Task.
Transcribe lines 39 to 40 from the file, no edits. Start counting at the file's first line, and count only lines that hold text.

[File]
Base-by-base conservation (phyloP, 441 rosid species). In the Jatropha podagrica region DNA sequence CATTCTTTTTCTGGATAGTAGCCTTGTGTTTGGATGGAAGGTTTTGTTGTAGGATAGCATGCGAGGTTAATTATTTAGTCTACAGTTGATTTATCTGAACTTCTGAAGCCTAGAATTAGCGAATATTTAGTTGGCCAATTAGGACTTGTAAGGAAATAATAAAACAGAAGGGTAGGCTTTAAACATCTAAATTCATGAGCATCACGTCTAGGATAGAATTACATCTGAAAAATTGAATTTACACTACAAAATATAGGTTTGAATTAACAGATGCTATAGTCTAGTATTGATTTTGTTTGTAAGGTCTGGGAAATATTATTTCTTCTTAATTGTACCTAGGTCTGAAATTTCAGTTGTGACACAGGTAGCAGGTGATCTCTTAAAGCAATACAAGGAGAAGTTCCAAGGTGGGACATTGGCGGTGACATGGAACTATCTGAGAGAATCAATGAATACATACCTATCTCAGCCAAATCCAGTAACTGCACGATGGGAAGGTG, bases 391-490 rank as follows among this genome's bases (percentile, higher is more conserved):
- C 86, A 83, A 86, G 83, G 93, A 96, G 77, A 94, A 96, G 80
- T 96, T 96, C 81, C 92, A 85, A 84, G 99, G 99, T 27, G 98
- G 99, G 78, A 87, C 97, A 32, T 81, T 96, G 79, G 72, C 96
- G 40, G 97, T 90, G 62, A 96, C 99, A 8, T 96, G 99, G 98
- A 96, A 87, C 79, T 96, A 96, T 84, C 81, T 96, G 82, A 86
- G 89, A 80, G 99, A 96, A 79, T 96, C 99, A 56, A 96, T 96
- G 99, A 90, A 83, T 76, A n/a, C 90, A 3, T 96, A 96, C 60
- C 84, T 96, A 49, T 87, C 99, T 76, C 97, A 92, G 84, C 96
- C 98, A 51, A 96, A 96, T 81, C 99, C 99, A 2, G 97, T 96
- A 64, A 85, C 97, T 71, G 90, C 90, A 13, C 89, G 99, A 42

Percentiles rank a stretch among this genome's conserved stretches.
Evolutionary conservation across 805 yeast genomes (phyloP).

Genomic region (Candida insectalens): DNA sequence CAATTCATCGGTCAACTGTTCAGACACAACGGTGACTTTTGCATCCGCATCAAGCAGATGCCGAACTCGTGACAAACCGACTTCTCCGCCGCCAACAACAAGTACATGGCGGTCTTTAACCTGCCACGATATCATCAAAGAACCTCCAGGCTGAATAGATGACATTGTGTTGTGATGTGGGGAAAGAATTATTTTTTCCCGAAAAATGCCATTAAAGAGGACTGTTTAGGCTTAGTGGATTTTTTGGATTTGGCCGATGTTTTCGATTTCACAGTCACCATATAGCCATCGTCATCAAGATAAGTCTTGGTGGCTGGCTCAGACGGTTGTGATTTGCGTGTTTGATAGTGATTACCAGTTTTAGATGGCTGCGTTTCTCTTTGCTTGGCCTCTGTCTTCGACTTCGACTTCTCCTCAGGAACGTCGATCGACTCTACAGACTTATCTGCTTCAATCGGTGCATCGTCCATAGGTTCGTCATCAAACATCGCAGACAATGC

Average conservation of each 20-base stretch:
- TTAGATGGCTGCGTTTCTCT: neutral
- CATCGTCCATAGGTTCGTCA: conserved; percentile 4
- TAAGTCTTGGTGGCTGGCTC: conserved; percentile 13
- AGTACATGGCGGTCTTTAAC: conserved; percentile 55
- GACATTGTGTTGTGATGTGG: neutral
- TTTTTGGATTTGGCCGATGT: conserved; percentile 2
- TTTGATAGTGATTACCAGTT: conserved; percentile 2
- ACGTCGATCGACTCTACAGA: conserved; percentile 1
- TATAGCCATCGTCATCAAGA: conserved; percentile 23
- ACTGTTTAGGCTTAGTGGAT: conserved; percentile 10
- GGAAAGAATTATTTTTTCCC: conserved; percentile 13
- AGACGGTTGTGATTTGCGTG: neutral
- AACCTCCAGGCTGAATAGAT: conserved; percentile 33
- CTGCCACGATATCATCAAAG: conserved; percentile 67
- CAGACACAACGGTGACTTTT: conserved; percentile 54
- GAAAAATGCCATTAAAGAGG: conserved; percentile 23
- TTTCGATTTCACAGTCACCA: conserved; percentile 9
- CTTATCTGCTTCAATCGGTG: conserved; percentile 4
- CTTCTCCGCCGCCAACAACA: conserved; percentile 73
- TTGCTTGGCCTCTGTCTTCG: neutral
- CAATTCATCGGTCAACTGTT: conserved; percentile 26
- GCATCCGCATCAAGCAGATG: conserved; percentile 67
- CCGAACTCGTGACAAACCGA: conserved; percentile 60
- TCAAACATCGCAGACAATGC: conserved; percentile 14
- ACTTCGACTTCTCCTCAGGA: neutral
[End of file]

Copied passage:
- TCAAACATCGCAGACAATGC: conserved; percentile 14
- ACTTCGACTTCTCCTCAGGA: neutral